The days preceding the arrival of the new year is usually dedicated to the thorough cleaning of the house. This occurs mainly in the 28th day of the 12th month. The act of cleaning the house has the symbolic meaning of sweeping away the bad luck and accidents of the past year and prepare the house for the arrival of luck in the next and for this reason, people often refrain from dusting in the days following the New Year, in order not to eliminate the luck. It is common practice in many regions of China decorate the house with red ribbons and trinkets, or even repaint the walls with red paint.

In the evening before, in every family people consume a sumptuous banquet, which never misses the fish. In many parts of China people prepare traditional rolls or dumplings called Jiaozi of various types. The first day of the new year is dedicated to the reception and to welcome the deity benign of Heaven and Earth. More importantly, this day is also spent visiting relatives and close friends, and especially parents and grandparents.

Typical of this day is the allegorical lion dance parade, with the typical huge mannequin representative of a lion taken around the city streets. During the evening are traditional shows with fireworks and noisy explosives. In many parts of China people abstain from eating meat, especially among the Buddhists. Also many traditions consider it ominous to light fires on this first day, and therefore the food consumed is often cooked in previous days.

On the second day married women visit their parents. This is a special event because in traditional China, women after marriage met parents only infrequently. It is also the traditional cult of the dead, who are honored with prayers and the lighting of incense and candles.

The third and fourth days of the new year is usually spent at home, refraining from visiting or from meeting relatives and friends, since it is a common belief that arguments are easier on these days, and because these are usually dedicated to the commemoration of the dead, especially for those who have lost a family member in the past few years.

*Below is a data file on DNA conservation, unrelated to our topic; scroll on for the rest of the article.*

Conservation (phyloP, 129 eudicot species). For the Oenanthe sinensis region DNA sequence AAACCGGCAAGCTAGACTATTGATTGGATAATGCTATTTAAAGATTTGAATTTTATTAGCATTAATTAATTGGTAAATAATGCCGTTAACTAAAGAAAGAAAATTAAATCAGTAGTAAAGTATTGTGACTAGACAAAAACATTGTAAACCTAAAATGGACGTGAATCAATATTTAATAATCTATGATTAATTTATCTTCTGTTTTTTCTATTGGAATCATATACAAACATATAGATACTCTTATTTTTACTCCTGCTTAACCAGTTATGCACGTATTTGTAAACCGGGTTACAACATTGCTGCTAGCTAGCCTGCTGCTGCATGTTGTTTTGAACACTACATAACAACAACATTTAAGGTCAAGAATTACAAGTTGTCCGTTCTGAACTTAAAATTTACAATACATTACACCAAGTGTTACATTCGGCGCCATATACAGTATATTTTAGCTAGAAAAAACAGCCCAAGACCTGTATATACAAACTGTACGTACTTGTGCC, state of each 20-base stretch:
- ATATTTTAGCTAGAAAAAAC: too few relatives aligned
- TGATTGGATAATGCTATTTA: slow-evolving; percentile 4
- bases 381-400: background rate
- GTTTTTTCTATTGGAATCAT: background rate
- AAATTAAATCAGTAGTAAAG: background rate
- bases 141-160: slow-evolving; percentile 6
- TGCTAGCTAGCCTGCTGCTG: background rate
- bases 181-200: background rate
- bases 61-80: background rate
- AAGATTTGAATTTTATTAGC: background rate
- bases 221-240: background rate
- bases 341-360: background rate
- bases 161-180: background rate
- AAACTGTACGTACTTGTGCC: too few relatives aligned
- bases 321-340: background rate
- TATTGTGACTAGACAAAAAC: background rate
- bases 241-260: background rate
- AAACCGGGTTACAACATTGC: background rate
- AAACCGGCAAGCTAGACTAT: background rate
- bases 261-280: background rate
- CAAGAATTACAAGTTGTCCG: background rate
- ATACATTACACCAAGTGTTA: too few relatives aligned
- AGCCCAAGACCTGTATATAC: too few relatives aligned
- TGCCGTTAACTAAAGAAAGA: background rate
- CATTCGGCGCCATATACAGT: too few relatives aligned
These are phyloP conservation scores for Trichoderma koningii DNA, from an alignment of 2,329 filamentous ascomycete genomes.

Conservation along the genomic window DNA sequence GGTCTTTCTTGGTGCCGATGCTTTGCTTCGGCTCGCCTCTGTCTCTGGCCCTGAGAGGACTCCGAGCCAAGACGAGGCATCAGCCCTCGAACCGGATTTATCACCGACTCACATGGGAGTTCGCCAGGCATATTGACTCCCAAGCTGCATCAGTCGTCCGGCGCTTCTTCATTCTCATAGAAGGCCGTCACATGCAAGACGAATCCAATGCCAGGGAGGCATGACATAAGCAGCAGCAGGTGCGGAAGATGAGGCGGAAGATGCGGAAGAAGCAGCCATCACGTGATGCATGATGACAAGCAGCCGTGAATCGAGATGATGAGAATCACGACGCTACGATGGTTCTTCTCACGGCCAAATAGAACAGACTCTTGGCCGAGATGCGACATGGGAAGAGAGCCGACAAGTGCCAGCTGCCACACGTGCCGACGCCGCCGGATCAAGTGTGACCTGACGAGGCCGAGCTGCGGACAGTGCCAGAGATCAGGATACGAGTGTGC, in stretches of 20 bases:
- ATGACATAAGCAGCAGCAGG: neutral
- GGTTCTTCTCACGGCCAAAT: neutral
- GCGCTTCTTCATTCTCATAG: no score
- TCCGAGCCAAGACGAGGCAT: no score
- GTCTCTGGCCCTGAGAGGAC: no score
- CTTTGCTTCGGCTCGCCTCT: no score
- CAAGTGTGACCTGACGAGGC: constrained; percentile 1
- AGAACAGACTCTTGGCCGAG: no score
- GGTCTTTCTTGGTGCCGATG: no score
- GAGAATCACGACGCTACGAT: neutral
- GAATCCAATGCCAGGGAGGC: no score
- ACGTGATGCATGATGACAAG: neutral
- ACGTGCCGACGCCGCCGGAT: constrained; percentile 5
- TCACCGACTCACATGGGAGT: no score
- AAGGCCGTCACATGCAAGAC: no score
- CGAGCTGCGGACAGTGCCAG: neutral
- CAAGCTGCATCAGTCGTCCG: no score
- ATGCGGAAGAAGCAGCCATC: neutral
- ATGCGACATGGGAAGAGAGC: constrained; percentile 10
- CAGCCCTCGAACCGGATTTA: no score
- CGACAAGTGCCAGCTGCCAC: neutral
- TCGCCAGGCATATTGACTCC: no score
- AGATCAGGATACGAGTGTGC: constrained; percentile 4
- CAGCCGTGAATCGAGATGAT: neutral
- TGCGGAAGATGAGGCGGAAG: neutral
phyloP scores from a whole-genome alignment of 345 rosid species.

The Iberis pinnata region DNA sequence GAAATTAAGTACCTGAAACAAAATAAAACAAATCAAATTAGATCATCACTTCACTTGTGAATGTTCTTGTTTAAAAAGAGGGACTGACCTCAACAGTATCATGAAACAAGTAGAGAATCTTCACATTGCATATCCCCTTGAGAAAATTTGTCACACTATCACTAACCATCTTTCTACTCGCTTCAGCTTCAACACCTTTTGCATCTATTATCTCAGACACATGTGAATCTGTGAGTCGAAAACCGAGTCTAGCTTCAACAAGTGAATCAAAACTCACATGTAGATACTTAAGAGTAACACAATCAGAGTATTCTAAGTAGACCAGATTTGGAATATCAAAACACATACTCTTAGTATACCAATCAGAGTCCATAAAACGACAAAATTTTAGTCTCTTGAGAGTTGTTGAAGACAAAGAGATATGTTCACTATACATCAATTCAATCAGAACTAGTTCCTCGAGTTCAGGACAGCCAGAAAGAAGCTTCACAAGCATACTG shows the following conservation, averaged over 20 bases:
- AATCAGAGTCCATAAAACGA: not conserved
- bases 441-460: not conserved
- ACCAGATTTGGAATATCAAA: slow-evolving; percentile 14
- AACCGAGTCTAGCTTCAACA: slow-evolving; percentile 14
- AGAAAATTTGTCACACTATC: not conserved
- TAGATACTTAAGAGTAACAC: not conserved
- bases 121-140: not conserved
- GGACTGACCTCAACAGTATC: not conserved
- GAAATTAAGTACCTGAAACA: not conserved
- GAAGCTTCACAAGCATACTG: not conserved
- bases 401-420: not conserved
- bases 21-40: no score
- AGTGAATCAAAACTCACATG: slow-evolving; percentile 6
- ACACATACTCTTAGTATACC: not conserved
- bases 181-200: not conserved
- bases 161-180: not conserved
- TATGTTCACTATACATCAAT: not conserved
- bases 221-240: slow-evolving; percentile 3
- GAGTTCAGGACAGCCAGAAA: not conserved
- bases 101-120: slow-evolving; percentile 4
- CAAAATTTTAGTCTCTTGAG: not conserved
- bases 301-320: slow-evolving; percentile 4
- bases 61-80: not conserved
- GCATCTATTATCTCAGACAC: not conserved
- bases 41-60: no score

The fifth day is considered the birthday of the Chinese god of money and wealth. In Taiwan generally offices and commercial businesses open again on this day, including large auspicious celebrations for business. It is also typical of the consummation of Jiaozi. The seventh day of the new year is celebrated the anniversary of renri, the day of the creation of man.

It is considered a kind of common birthday, in which each person becomes old by a year. It is customary to celebrate by eating traditional Yusheng, a kind of salad of raw fish, in the company of friends. For many Buddhists, even in this day it is good to abstain from eating meat. The ninth day is devoted to the cult of Jade Emperor, the King of Heaven in the Taoist canon, to whom prayers are offered.

The fifteenth day is the day of Yuanxiao Jie, which concludes the festivities. The main celebration is the festival of lanterns, during which families come out to the streets holding lit and colored lanterns. Outside the houses people light up candles to guide the spirits of good luck to homes. It's typical to consume Tangyuan, a rice dessert.